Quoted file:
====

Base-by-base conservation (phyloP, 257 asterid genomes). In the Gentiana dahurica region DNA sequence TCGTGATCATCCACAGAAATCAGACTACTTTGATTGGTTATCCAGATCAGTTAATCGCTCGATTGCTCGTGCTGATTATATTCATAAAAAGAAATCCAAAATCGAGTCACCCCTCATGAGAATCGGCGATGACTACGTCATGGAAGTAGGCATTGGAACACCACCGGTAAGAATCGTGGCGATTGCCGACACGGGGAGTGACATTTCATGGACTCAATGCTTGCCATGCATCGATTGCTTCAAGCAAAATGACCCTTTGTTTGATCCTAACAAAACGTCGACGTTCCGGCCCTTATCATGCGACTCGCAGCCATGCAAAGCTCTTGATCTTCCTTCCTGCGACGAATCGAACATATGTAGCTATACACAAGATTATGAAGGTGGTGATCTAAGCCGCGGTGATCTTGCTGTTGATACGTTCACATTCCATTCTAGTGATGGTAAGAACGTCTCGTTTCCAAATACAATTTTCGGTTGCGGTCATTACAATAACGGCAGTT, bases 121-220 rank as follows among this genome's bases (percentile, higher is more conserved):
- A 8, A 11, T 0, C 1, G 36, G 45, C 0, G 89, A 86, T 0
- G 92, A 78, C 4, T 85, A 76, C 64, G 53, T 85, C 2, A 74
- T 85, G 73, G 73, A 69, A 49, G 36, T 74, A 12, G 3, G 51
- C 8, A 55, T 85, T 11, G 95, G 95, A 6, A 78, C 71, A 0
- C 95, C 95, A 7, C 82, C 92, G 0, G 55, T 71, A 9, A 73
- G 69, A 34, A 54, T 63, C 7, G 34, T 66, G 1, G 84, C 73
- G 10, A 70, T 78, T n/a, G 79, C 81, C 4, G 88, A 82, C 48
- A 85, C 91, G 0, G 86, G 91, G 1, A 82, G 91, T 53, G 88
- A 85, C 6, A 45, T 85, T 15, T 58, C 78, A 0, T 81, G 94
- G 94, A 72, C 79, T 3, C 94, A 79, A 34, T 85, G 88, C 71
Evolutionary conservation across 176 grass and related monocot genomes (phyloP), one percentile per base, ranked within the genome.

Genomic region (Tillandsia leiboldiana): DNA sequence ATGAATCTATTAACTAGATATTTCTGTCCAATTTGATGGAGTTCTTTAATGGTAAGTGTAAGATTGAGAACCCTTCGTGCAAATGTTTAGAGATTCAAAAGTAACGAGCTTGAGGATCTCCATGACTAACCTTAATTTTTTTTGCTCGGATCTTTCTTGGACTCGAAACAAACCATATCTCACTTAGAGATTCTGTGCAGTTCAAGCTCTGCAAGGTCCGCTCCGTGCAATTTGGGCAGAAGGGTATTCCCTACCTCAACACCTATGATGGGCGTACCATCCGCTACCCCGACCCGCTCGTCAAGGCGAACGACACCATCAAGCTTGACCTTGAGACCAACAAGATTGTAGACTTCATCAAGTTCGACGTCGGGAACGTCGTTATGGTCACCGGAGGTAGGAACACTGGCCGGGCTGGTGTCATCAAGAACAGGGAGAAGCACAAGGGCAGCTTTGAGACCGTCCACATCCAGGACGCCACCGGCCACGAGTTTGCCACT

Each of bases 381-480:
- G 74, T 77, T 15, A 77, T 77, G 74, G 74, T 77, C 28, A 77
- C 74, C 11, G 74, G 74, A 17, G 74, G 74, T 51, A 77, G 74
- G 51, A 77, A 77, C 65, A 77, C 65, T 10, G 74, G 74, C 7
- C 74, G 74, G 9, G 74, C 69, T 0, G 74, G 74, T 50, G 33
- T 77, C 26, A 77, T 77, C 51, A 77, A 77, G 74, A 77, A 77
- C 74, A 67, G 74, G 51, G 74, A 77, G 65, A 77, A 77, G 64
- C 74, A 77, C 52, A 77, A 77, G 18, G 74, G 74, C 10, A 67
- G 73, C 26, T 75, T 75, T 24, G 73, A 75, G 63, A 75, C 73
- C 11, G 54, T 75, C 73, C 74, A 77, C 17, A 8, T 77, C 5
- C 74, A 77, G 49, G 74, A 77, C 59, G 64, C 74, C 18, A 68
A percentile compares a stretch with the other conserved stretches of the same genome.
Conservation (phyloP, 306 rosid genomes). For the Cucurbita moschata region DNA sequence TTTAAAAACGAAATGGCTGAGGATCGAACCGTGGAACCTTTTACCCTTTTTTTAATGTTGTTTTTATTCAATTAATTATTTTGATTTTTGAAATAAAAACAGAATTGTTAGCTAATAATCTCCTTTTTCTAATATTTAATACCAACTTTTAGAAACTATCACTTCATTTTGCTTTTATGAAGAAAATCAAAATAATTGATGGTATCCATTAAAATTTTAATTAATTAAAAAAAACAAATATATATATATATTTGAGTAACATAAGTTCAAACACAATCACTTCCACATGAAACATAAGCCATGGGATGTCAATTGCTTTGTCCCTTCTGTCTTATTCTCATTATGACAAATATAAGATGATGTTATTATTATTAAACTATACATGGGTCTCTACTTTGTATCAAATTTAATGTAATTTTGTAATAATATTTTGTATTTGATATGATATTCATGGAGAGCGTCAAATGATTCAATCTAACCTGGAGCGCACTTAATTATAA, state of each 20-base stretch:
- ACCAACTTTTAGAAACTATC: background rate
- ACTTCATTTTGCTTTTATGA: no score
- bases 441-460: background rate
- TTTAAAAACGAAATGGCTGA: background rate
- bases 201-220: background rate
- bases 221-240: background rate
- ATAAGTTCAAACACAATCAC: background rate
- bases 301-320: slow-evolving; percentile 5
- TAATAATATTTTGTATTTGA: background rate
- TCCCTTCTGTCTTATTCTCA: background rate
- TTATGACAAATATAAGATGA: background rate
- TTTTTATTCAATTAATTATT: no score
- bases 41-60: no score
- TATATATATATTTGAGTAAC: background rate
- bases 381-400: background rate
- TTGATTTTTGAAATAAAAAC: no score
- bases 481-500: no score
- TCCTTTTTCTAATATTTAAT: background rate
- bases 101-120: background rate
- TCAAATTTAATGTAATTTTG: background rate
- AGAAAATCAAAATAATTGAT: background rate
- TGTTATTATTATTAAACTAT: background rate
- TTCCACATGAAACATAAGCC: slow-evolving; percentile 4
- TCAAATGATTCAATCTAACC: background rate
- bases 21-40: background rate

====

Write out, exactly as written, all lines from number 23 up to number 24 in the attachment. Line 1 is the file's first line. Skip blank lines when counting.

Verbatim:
- C 11, G 54, T 75, C 73, C 74, A 77, C 17, A 8, T 77, C 5
- C 74, A 77, G 49, G 74, A 77, C 59, G 64, C 74, C 18, A 68